The audience was also impressed with Dr. Ragheb’s knowledge of Egypt’s neighboring countries as well. “Libya will not be sorted out for another 5 years. It is a different story than Egypt. Libya was once 3 different countries divided along tribal lines. What you are seeing right now is a civil war between these tribes. NATO would have had better advised to intervene in Syria instead of Libya. Syria’s revolutionaries will not be successful in the short term without outside help. The Syrian people are not ready like the Egyptians were. Assad will be able to put them back in their place by force.” Dr. Ragheb caused a buzz in the room when he predicted that the next successful revolution will be in Saudi Arabia. And furthermore, he predicted that women, not men, will lead that revolution! The timeline? “Less than 3 years”, he stated confidently. He said we should all pay attention to how the Saudi government panicked during the Egyptian revolution and started handing out lots of money to the people for no particular reason. “What NONE of these governments understand is that the people want Karama كرامة , personal dignity, and you can’t buy that”. The image below is from a common banner that was carried in Medan El Tahrir (Liberty Square) in Cairo. The large black type reads Karama. Underneath, it reads, “dignity to the citizen is dignity to the nation”.
Regarding Israel, I, and I believe others, were surprised by Dr. Ragheb’s tone. Because he had already explained that the revolution in Egypt was about internal problems in Egypt, I expected him to be neutral or ambivalent about Israel. Instead, he referred to Israel as the “stem cell of democracy” in the Middle East. “Young people in Egypt know about Israel. They know that there are a lot of tech companies doing business in Israel. They know that Israelis have education and good jobs. They know that Israelis have a life style that is much freer than their own. And they want that.” Consequently, he predicted that there will be no problem with the Israeli-Egyptian peace treaty. If anything, he anticipates more cooperation, not less.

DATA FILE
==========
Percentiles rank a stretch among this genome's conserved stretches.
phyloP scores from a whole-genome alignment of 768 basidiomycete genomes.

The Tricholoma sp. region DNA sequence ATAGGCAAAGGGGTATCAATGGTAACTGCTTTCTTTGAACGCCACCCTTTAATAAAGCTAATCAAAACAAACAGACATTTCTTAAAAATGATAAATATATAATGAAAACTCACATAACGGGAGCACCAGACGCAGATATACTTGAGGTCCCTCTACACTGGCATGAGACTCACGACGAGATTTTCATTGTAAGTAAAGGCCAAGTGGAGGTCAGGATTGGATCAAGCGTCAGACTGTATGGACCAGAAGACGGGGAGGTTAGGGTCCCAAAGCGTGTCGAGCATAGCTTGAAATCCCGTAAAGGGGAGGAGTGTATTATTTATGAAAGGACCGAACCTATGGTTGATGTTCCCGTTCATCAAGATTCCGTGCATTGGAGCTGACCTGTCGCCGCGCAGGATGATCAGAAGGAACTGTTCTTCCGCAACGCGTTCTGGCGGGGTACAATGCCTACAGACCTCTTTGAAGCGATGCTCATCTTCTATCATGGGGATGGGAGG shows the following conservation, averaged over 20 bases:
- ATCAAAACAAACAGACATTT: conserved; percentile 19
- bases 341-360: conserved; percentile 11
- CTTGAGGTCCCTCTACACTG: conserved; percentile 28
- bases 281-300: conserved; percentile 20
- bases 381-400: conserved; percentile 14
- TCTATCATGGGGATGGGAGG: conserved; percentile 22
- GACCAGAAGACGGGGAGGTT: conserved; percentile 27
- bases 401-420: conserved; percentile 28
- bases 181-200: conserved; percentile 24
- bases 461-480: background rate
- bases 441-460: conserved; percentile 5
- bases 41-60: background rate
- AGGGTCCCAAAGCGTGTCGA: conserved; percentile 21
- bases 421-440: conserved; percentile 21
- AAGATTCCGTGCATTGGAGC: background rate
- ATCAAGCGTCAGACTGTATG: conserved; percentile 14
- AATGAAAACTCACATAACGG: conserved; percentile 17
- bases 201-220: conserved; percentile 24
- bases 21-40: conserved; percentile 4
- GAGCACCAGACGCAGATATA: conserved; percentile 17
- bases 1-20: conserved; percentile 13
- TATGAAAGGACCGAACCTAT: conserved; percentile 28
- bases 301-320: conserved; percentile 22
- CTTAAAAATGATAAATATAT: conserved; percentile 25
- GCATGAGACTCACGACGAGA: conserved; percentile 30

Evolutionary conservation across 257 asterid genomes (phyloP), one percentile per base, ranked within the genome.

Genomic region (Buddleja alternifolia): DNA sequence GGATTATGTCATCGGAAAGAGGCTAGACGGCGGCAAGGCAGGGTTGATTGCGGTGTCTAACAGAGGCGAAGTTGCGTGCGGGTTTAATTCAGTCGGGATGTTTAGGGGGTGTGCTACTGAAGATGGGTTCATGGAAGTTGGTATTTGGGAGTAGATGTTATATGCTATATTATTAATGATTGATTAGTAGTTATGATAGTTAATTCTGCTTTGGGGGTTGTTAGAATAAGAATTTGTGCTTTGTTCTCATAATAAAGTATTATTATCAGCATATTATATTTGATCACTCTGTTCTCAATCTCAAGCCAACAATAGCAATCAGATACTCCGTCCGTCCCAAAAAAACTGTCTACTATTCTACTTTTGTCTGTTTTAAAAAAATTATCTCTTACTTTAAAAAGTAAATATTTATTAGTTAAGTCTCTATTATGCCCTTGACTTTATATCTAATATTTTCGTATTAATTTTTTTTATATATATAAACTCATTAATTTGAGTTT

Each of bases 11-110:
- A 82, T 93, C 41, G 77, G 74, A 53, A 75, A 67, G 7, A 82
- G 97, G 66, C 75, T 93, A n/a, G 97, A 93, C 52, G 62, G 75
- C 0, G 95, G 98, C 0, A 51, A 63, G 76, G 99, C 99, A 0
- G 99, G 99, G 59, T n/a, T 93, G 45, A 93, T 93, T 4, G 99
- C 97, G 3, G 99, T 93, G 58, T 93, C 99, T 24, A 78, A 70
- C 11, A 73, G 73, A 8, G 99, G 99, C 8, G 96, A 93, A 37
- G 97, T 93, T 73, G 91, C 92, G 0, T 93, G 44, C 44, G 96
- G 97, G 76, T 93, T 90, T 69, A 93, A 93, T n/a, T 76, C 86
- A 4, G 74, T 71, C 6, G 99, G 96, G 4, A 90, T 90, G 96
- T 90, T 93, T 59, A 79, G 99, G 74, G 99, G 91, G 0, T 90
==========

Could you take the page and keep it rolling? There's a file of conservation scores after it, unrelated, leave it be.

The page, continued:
As with the Buffalo event, SDUSA had a display table at the Ragheb program. While many of the attendees know me personally, most didn’t know of my position in SDUSA. So this event provided an opportunity for me to promote the SD and to answer their questions.
Social Democrats USA has a list of principles, and a list of goals as well, but all of them can be boiled down to two main themes: support organized labor and support democracy at home and abroad. After this weekend, I am thinking that maybe even these two themes could be boiled down to one—karama.